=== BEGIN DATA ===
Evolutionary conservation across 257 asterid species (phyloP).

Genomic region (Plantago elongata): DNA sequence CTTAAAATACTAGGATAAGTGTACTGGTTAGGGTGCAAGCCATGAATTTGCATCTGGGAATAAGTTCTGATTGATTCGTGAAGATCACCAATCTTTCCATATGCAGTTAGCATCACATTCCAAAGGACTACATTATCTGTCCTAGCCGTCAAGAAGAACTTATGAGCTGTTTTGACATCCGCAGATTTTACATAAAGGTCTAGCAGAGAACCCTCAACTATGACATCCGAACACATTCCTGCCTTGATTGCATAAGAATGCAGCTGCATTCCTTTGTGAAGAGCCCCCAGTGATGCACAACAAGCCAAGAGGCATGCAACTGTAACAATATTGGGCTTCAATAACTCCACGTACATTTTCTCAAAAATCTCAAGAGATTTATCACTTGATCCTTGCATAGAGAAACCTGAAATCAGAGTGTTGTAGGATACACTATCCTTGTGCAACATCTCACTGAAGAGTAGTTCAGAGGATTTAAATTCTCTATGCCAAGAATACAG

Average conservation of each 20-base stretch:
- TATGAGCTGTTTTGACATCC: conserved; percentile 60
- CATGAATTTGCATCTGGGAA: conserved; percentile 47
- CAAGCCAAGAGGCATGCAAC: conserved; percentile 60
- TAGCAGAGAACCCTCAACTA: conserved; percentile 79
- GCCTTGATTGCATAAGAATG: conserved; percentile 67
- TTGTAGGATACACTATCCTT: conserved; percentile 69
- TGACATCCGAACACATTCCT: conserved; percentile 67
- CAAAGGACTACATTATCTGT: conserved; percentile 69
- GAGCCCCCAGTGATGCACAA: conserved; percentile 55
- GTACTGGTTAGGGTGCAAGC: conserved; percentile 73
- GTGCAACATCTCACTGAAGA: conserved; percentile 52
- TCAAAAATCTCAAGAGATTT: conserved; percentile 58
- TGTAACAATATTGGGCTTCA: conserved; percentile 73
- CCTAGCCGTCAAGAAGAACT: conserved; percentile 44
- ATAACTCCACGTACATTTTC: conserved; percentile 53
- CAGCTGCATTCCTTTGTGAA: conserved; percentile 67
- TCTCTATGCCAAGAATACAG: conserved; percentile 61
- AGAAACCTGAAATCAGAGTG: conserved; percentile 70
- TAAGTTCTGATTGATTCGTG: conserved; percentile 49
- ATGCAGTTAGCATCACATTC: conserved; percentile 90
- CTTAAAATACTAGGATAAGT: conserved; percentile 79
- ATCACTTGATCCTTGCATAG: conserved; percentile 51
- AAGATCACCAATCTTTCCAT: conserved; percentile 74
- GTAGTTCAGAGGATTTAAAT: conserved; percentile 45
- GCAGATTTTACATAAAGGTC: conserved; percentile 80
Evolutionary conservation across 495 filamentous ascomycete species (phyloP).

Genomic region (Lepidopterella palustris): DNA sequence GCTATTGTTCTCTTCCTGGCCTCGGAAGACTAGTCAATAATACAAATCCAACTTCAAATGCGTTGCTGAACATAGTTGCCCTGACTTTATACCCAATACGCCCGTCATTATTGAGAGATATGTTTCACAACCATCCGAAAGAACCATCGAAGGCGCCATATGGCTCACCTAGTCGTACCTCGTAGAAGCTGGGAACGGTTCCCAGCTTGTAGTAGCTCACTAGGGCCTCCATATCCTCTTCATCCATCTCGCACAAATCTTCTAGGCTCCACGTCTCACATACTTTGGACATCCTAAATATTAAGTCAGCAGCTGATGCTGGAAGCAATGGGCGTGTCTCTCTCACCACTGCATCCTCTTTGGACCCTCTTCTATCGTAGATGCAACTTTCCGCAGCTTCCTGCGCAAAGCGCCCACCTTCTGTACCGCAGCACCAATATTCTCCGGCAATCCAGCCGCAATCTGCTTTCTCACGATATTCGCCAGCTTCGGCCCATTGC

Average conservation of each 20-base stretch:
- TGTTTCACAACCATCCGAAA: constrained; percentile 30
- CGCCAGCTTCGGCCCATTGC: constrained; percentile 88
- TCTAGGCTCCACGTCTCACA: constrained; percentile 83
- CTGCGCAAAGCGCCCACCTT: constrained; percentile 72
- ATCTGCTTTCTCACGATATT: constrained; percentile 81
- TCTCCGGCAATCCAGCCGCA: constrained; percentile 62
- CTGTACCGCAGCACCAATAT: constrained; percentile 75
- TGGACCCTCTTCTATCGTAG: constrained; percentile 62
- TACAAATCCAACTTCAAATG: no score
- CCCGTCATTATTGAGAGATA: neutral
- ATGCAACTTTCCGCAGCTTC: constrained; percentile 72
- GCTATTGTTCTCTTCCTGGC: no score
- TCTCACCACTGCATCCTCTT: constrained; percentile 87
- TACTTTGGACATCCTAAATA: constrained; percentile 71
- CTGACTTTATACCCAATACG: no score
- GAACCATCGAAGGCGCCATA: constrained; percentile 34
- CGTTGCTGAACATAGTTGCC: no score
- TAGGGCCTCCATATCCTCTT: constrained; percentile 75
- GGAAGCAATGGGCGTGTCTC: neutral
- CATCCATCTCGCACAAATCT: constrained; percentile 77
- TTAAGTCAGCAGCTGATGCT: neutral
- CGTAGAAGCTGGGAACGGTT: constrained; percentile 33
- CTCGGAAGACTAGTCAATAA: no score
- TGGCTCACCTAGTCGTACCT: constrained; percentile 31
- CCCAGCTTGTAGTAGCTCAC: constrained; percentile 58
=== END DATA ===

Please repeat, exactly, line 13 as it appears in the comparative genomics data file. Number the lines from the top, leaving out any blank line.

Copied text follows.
- GTACTGGTTAGGGTGCAAGC: conserved; percentile 73